The Potter

Throwing it back to 2008 today, y’all. This post has been edited for clarity and relevance, but it’s still an oldie-but-goodie that deserves to be shared.

So I’ve been mulling over the principle of the Potter’s wheel lately. The story of the clay and the Potter is a familiar one to most Christians, given to Jeremiah during a troubled time in the children of Israel’s walk with God.

On the surface, it’s a simple concept. We understand that hard times are used by God to shape us into better Christians. We deal with the pain or discomfort of our trials because we know that they’re perfecting our relationship with Him. See? Simple. I mean, what’s not to understand?

Well, as it turns out, there might be a lot of questions that pop up for you when you read this passage, especially if you’re like me and have questions about, well, everything.

God gave Jeremiah this allegory in Jeremiah 19:1-10:

“God told me, “Up on your feet! Go to the potter’s house. When you get there, I’ll tell you what I have to say.” So I went to the potter’s house, and sure enough, the potter was there, working away at his wheel. Whenever the pot the potter was working on turned out badly, as sometimes happens when you are working with clay, the potter would simply start over and use the same clay to make another pot.

Then God’s Message came to me: “Can’t I do just as this potter does, people of Israel?” God’s Decree! “Watch this potter. In the same way that this potter works his clay, I work on you, people of Israel.”

The story’s pretty clear. I mean – God literally spells it out for Jeremiah there at the end. He’s working on us, kneading and shaping and molding us into better Christians, drawing us closer to Him.

Here is where the church usually says AMEN. We get it. He’s got a plan, He’s shaping us, just trust His process.

But inquiring minds want to know more.

What sets apart one vessel from the other? Why do some people go through trials of incomparable suffering, and others’ greatest sufferings amount to a broken nail?

This quote from Lori Wilke sums it up:

“Proven vessels have been oven-baked and refired again and again in the kiln of commitment until they’ve proven their ability to withstand the pressures and temperature of the fire. Once you cry out, ‘God, I want to be like you,’ then you will probably be broken up, made over into a brand-new vessel, and whisked out of the bright light into a deserted and dark back storage room until the appointed time. Remember, diamonds were just pieces of coal formed in a dark, pressurized environment.” – Lori Wilke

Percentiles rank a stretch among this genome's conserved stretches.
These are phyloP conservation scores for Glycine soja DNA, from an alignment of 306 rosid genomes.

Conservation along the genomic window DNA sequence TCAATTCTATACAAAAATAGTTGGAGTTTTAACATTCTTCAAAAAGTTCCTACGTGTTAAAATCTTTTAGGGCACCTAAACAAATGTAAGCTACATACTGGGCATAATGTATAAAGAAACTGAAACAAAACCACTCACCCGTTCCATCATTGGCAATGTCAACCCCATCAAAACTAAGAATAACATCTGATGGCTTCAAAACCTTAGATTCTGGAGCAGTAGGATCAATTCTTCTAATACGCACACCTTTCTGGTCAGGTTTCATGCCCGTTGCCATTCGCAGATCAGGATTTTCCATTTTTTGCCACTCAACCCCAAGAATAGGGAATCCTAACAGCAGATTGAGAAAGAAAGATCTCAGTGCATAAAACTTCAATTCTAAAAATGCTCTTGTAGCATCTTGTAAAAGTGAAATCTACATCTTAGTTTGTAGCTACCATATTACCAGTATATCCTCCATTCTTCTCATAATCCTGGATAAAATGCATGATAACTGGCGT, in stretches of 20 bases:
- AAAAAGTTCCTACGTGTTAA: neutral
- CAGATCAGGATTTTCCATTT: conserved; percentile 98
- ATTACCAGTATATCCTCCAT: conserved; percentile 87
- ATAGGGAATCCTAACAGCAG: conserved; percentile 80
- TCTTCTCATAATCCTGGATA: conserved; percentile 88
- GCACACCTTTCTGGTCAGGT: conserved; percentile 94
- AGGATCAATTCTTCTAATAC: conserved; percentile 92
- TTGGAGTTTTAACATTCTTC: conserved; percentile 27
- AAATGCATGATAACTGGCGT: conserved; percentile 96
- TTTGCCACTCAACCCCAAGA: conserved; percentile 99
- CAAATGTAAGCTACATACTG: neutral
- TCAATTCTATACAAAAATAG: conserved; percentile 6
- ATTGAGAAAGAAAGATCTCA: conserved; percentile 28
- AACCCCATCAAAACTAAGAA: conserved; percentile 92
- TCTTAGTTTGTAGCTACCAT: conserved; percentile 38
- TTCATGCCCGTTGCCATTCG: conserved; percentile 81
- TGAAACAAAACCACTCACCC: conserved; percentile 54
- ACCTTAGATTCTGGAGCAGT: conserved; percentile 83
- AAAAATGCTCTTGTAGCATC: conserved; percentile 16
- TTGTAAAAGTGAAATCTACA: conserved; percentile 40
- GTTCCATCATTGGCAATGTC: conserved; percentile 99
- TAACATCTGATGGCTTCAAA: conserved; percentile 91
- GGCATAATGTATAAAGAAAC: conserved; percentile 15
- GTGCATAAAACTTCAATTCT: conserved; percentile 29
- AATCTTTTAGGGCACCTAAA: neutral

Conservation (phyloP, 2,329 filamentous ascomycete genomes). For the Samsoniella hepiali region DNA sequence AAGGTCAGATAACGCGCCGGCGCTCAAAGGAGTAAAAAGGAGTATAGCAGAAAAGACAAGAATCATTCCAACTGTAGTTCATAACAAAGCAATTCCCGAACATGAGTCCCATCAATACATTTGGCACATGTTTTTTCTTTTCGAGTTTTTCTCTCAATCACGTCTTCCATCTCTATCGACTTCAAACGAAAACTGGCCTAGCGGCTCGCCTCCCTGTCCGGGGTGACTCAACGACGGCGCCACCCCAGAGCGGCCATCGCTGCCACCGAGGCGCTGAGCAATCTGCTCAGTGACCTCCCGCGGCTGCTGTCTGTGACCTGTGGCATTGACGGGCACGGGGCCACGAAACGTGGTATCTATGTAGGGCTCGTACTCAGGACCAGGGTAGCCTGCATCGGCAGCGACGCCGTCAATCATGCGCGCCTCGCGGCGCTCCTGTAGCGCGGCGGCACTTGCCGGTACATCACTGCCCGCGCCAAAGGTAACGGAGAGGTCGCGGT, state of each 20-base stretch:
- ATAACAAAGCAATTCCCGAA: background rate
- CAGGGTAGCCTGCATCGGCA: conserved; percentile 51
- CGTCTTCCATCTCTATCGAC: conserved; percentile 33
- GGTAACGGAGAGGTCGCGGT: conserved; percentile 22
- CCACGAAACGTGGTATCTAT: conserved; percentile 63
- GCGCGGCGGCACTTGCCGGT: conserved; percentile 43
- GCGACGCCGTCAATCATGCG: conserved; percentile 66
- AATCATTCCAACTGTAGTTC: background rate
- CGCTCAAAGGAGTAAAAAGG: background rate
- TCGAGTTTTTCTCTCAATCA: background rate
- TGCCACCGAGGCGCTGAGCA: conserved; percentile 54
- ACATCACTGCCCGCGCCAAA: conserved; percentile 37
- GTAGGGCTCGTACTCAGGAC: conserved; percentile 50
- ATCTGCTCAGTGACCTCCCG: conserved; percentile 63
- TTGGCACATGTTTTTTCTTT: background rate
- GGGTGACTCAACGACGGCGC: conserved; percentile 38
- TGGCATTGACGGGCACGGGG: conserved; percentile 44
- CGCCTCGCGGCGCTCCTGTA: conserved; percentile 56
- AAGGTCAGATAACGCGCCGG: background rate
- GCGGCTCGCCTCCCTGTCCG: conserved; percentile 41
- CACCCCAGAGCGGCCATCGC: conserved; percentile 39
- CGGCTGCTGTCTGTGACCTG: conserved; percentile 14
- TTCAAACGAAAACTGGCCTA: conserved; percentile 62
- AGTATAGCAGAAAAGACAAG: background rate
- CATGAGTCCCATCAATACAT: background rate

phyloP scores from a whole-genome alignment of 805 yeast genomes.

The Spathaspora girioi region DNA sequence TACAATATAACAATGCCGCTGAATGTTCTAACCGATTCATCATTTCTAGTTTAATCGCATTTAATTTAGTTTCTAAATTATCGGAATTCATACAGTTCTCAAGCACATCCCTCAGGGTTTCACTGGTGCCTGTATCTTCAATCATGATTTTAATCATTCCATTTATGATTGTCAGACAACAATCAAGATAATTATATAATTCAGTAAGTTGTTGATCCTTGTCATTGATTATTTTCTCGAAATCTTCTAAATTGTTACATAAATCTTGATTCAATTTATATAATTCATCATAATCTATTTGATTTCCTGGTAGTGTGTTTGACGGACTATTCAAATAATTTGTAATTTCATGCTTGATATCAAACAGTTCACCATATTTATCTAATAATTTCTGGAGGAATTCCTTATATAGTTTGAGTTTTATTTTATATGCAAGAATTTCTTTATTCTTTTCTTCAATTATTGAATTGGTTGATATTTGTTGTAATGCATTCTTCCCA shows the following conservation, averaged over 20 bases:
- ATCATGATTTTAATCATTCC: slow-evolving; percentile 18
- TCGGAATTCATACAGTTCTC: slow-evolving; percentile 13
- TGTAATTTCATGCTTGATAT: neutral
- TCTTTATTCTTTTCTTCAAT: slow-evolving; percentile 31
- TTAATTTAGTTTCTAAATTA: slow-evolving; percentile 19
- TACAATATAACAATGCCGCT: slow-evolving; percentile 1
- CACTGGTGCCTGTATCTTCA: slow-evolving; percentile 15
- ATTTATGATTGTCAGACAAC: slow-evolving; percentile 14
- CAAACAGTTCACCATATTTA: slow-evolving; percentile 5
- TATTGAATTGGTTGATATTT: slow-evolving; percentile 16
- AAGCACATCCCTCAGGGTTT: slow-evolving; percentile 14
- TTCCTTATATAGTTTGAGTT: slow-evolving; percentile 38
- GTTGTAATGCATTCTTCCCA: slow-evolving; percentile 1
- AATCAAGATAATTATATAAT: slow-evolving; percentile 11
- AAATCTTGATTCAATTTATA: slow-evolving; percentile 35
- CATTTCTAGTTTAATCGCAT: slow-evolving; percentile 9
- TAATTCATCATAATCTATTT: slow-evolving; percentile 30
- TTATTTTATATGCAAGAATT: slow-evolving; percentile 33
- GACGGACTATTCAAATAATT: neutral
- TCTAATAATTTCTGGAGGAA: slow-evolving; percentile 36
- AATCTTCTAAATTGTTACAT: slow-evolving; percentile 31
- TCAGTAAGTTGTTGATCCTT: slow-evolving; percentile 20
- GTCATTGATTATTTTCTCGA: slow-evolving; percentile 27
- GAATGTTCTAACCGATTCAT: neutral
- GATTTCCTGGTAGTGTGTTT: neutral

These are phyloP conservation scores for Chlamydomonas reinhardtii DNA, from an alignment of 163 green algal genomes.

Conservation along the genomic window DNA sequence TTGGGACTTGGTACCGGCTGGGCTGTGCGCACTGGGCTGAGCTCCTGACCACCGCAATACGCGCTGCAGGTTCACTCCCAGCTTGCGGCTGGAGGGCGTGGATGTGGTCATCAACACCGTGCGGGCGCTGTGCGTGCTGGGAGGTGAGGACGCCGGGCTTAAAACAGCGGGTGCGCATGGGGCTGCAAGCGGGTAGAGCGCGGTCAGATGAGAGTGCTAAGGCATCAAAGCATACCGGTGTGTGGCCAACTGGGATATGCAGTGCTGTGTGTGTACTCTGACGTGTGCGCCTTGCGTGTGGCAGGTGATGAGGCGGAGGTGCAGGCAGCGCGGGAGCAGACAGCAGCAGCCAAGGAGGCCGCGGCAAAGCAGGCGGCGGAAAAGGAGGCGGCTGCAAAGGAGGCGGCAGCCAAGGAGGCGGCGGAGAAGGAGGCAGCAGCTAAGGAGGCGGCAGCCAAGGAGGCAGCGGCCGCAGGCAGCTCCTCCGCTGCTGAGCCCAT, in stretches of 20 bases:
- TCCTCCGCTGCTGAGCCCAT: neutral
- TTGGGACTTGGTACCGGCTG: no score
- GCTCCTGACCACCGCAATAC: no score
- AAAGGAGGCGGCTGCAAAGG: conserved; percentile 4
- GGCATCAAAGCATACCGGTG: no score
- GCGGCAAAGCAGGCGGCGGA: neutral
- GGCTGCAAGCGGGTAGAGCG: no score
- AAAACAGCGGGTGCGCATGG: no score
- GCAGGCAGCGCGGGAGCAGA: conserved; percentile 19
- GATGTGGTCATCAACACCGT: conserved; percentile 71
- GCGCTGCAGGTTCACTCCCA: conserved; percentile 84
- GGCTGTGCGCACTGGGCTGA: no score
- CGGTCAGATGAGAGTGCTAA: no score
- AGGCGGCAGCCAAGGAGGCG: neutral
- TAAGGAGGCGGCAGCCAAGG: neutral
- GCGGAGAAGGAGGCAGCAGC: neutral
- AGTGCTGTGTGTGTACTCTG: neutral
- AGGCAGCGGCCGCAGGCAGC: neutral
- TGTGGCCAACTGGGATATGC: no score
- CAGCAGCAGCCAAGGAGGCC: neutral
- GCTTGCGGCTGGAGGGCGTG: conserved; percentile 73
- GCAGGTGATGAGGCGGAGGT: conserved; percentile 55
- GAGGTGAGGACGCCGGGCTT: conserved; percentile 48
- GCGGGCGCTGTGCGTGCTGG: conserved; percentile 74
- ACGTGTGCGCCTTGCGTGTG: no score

See, potters would take their favorite pieces – the really, really good stuff – and set them in the back room. When picky selective buyers asked for their ‘very best’, they’d retrieve their special pottery pieces from the dark, cold storeroom.

But in the meantime, there was a lot of shelf time for those special vessels. As a human vessel, I can absolutely relate to this. How many times have I endured something and then become frustrated when it feels like nothing good has come of it?

I submitted to the shaping and molding, but now nothing’s happening and I’m just stuck. Was I wrong? Am I not really chosen?

Friend, you are absolutely special and cherished. You may just be sitting on a dark, cold shelf, waiting to be brought forward for the right purpose, at the right time.

What about broken vessels? I mean, it’s cool that all these shiny new pieces are being created by the Potter’s hands. But me? I’m more of the patchwork variety. I’ve got some cracks and bumps and chips, so obviously, I’m not destined for a special calling.

Verse 4 tells us that the potter would use the clay from the malformed vessels to recreate something he was proud of – something completely different than what that clay expected to be.

It doesn’t have to be perfect to be beautiful, right? And in our imperfection, we are made beautiful and whole, shaped by the loving hands of a Father. See, pottery is a deeply tactile process. The potter’s hands are completely immersed in the clay. Every turn of the wheel is controlled by his touch. Every stage of the vessel’s completion happens completely in the hands of the creator.

And so it is with us. Every single part of the process – from breaking, molding, shaping, to pounding, waiting, curing, and firing – takes place in the Potter’s hands.

If you’re going through a period of shaping or breaking or waiting on that dark and lonely shelf, just know that your purpose was preordained. Don’t ever doubt that there is a plan for your life, or that you are destined to do great things for Jesus.

There is a plan. You are called. You are chosen. And you are loved.

Happy Monday, friends!

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